Edvard Munch’s lifelong use of repetition in his paintings and prints was as much about commerce as it was about neurotic preoccupation. This lecture will investigate how the artist’s repeated visual motifs – such as The Scream,Madonna, and The Sick Child – changed and took on new meanings throughout his career.
About Dr. Jay A. Clarke
“Dr. Jay A. Clarke is Manton Curator of Prints, Drawings, and Photographs at the Sterling and Francine Clark Art Institute and Lecturer in the Graduate Program in the History of Art at Williams College. From 1997 to 2009 she served as a curator at the Art Institute of Chicago and, from 2001 to 2008, on the part-time faculty of the School of the Art Institute of Chicago’s Department of Art History, Theory, and Criticism. Her publications include, among others, The Impressionist Line from Degas to Toulouse-Lautrec (2013), Landscape, Innovation, and Nostalgia: The Manton Collection of British Art (Yale University Press, 2012); Becoming Edvard Munch: Influence, Anxiety, and Myth (Yale University Press, 2009); and several articles on German and Norwegian visual culture and historiography.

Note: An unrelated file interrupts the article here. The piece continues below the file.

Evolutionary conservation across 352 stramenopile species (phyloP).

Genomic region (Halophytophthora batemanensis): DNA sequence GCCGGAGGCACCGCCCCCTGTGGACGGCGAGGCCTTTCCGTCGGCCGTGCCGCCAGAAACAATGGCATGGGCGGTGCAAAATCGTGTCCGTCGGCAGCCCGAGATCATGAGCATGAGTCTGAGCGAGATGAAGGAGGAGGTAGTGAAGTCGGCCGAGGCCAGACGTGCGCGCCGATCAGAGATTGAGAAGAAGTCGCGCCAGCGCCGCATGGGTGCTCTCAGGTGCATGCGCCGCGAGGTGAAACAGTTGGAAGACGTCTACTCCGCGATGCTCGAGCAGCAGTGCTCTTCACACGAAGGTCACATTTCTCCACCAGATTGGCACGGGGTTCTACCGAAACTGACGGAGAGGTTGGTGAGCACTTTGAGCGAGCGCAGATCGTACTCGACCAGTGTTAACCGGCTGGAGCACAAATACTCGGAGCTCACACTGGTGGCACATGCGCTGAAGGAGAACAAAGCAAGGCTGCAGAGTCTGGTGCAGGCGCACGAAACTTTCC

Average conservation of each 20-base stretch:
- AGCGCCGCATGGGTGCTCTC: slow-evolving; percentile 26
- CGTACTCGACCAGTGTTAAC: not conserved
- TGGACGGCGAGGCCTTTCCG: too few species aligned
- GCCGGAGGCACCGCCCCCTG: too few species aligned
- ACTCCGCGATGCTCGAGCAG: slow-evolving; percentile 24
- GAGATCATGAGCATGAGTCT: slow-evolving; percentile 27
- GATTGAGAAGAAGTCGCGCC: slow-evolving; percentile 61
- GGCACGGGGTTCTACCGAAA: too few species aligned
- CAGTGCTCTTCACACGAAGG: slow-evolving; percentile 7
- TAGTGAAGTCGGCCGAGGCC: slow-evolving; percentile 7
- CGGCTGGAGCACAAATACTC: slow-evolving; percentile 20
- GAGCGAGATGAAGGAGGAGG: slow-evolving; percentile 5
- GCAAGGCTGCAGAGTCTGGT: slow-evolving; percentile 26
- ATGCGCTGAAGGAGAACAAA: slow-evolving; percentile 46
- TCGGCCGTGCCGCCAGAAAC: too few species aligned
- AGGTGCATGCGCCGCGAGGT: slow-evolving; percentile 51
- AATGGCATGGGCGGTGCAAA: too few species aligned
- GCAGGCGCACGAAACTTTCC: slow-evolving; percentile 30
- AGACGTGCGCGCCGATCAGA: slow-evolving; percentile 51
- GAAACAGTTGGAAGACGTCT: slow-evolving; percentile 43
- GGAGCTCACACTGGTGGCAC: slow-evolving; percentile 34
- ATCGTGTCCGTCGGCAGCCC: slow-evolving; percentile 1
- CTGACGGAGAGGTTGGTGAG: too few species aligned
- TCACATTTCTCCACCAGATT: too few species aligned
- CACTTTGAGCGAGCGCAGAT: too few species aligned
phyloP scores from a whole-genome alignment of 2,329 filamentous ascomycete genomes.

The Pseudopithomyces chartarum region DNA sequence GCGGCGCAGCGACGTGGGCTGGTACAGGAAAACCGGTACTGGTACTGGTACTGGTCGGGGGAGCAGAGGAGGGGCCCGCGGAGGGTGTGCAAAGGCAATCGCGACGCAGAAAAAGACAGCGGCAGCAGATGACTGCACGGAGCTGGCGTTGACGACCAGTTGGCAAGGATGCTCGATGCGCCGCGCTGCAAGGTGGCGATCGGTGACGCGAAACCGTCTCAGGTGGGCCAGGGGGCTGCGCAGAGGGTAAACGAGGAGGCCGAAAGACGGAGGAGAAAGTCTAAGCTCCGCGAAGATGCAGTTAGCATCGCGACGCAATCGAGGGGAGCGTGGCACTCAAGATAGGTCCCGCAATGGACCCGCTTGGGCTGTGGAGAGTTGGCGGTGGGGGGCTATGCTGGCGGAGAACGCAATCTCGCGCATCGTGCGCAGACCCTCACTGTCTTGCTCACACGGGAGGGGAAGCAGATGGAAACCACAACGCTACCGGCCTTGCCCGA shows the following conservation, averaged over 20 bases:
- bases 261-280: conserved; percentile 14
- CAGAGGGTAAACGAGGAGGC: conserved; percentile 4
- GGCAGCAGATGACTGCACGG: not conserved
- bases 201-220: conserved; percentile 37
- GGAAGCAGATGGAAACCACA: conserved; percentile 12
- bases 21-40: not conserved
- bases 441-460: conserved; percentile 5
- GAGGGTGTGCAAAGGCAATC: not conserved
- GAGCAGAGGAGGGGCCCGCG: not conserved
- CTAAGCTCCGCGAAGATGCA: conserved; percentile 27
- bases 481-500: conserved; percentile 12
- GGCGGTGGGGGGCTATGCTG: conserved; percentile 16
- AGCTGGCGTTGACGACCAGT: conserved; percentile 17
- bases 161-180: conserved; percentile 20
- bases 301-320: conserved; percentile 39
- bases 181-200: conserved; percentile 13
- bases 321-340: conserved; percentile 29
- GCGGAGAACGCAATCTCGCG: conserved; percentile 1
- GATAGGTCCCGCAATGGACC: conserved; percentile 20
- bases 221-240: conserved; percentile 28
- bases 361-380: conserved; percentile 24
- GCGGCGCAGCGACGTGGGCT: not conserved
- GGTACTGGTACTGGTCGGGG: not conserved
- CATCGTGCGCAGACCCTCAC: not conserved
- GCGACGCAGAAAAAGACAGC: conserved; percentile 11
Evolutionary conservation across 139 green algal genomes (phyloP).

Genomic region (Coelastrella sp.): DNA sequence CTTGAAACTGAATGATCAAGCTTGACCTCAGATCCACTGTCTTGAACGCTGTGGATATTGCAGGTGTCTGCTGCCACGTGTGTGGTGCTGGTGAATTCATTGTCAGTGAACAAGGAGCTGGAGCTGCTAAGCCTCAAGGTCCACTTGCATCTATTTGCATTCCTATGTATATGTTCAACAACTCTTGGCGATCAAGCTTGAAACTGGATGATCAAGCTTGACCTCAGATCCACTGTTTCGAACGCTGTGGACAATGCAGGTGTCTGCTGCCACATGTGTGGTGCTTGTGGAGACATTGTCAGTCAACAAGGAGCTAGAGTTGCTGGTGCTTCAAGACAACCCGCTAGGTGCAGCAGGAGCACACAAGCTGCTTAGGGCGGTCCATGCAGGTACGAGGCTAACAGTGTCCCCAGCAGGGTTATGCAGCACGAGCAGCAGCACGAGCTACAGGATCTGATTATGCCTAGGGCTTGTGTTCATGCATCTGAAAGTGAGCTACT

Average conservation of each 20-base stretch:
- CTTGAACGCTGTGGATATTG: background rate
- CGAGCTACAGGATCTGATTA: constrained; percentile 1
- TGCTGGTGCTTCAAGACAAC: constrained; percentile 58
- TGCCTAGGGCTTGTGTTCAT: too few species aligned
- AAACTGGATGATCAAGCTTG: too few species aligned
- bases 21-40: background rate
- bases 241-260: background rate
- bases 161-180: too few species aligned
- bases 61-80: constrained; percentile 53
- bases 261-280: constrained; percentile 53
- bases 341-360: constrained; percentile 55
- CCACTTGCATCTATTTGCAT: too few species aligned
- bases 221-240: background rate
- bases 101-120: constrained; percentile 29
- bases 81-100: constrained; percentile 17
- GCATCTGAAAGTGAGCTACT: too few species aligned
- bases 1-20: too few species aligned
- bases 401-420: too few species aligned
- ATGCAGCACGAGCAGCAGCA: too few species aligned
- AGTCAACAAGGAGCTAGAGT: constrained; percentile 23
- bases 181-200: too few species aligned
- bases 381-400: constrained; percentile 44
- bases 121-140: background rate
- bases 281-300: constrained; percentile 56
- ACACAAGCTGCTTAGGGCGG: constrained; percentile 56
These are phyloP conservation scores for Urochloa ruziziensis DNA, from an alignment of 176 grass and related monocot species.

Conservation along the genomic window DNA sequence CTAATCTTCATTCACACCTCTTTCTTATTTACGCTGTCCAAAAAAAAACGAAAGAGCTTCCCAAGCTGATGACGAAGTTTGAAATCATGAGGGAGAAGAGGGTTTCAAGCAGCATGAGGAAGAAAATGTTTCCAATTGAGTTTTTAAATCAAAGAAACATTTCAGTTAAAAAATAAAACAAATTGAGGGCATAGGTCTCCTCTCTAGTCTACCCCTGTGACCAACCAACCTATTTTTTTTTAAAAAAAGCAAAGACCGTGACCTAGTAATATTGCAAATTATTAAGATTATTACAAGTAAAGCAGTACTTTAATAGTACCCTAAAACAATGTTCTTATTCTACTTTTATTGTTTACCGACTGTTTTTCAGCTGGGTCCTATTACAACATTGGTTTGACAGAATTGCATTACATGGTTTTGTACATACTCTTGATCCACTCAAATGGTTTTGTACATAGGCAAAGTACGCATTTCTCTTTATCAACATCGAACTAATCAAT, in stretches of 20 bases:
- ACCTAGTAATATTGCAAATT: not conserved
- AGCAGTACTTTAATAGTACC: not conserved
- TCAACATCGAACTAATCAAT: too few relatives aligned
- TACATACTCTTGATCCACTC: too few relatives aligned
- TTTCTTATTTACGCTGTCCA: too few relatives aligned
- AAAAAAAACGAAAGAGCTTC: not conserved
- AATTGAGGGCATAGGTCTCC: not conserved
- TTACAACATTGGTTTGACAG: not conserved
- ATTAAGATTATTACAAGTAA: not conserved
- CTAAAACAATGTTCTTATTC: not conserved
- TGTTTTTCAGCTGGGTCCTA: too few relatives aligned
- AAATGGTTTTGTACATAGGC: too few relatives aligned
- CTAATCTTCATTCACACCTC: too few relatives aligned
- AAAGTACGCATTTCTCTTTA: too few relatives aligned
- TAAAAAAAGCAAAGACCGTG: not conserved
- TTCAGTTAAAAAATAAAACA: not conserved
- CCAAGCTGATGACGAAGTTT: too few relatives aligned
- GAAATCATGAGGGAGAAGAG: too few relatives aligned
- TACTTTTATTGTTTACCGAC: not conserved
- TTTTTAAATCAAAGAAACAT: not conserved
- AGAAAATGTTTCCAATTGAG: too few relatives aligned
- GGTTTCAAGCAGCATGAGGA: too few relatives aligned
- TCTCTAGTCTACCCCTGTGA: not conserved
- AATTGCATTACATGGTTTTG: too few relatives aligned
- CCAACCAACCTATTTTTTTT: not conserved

Clarke received her Ph.D. from Brown University in 1999 with a dissertation on printmaking and art criticism in Berlin during the last quarter of the nineteenth century. She has received grants from the National Endowment of the Arts, DAAD, Marshall Fund, The American-Scandinavian Foundation (ASF), and the Ferdinand Möller Stiftung. Among the numerous exhibitions she has curated are: The Strange World of Albrecht Dürer (2010), Becoming Edvard Munch: Influence, Anxiety, and Myth (2009), and Postwar German Works on Paper: Gifts of Susan and Lewis Manilow (2002).”
Scandinavia House/The American-Scandinavian Foundation (ASF) gratefully acknowledges the Royal Norwegian Consulate General in New York for supporting this program.